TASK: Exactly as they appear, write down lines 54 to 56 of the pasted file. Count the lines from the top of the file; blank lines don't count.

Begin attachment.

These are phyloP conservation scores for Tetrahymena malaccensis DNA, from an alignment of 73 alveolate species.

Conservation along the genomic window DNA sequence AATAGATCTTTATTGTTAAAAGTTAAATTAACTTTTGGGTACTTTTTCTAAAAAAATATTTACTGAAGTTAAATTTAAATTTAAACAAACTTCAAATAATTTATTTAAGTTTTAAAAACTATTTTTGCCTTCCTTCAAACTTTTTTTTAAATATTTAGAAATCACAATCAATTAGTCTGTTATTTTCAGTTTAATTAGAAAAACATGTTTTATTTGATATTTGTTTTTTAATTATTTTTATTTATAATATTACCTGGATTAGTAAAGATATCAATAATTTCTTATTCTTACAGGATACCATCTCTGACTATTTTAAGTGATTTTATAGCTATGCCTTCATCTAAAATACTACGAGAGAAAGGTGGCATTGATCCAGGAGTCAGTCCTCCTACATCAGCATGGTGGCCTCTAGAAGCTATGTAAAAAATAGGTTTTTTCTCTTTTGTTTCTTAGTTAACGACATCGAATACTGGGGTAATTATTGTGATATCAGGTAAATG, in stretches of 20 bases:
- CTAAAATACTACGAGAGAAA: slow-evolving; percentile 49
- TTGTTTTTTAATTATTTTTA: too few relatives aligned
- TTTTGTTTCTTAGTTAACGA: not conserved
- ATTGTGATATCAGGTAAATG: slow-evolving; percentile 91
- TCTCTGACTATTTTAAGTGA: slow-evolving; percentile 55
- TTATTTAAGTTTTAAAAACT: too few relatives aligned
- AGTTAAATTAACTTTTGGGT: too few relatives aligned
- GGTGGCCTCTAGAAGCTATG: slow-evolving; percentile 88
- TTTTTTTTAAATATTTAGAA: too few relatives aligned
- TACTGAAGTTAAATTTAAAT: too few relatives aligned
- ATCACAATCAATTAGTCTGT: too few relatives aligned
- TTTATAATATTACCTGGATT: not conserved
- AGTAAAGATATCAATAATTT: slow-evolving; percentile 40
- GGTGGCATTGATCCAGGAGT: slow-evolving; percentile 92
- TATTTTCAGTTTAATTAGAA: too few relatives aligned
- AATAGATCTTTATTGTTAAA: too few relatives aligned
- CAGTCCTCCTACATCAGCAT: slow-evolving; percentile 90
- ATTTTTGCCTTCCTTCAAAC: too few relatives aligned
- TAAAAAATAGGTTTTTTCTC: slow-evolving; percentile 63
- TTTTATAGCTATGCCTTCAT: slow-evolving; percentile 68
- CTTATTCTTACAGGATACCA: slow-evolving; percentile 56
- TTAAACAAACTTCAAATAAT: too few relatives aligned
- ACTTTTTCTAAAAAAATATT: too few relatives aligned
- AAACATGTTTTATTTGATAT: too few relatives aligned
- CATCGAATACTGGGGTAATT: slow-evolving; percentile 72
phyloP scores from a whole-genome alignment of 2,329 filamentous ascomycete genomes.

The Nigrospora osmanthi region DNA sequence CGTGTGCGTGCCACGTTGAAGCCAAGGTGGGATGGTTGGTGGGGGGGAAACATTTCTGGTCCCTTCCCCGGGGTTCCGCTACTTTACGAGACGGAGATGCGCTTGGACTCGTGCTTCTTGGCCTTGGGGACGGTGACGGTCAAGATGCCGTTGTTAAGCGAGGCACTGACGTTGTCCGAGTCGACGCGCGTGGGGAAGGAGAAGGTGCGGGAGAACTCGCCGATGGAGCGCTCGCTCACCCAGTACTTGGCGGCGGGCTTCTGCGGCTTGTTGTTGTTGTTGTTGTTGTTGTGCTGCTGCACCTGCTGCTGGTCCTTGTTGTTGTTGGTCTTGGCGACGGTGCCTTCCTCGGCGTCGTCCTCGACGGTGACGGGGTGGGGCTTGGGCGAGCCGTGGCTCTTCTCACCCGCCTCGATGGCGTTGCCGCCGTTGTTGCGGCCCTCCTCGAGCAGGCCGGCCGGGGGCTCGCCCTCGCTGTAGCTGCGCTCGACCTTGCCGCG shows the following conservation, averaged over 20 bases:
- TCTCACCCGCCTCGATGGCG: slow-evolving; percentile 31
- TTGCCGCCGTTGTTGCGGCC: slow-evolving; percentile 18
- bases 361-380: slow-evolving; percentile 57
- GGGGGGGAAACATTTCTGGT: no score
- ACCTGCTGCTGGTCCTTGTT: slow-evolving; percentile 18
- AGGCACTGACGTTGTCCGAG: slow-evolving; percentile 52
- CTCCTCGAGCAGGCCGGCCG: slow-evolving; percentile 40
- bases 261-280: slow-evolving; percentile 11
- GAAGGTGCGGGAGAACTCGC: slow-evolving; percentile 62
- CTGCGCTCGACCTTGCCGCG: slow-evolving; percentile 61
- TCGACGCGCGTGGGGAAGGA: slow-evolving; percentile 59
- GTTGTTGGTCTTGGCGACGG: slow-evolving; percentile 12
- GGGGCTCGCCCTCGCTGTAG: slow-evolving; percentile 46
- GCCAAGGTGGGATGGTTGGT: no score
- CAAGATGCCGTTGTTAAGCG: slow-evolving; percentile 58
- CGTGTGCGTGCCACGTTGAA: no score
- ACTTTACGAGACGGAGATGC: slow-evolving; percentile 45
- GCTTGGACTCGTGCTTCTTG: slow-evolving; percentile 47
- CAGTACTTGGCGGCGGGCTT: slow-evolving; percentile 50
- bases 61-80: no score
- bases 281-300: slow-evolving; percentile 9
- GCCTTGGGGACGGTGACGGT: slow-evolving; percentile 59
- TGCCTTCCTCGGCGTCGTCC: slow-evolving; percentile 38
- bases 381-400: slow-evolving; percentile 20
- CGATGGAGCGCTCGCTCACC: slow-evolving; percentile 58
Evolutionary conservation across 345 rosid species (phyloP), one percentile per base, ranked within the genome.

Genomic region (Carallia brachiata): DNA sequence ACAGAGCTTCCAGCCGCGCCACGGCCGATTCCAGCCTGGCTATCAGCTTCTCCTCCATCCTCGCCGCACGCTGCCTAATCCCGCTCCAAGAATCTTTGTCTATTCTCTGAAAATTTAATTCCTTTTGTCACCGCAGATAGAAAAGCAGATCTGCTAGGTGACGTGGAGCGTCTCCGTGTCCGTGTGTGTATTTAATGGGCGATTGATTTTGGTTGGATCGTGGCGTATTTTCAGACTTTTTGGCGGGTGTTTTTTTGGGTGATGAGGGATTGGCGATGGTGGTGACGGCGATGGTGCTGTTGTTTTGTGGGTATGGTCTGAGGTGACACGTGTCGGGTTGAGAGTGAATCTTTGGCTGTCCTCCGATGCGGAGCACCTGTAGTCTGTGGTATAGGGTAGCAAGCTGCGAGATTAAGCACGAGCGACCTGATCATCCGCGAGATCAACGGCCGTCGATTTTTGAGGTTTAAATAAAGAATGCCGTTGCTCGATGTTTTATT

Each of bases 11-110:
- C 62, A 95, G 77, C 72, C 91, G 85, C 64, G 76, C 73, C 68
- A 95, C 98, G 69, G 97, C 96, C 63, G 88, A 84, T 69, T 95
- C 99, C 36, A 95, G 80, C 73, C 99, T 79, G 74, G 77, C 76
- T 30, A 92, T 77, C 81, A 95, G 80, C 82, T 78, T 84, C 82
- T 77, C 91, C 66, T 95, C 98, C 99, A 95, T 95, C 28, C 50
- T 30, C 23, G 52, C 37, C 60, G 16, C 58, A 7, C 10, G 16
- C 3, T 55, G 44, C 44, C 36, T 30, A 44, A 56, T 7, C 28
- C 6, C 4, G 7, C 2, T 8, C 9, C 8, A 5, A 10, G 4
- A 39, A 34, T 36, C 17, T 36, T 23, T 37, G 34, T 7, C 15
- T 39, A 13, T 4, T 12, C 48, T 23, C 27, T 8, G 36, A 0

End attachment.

- CGATGGAGCGCTCGCTCACC: slow-evolving; percentile 58
Evolutionary conservation across 345 rosid species (phyloP), one percentile per base, ranked within the genome.

Genomic region (Carallia brachiata): DNA sequence ACAGAGCTTCCAGCCGCGCCACGGCCGATTCCAGCCTGGCTATCAGCTTCTCCTCCATCCTCGCCGCACGCTGCCTAATCCCGCTCCAAGAATCTTTGTCTATTCTCTGAAAATTTAATTCCTTTTGTCACCGCAGATAGAAAAGCAGATCTGCTAGGTGACGTGGAGCGTCTCCGTGTCCGTGTGTGTATTTAATGGGCGATTGATTTTGGTTGGATCGTGGCGTATTTTCAGACTTTTTGGCGGGTGTTTTTTTGGGTGATGAGGGATTGGCGATGGTGGTGACGGCGATGGTGCTGTTGTTTTGTGGGTATGGTCTGAGGTGACACGTGTCGGGTTGAGAGTGAATCTTTGGCTGTCCTCCGATGCGGAGCACCTGTAGTCTGTGGTATAGGGTAGCAAGCTGCGAGATTAAGCACGAGCGACCTGATCATCCGCGAGATCAACGGCCGTCGATTTTTGAGGTTTAAATAAAGAATGCCGTTGCTCGATGTTTTATT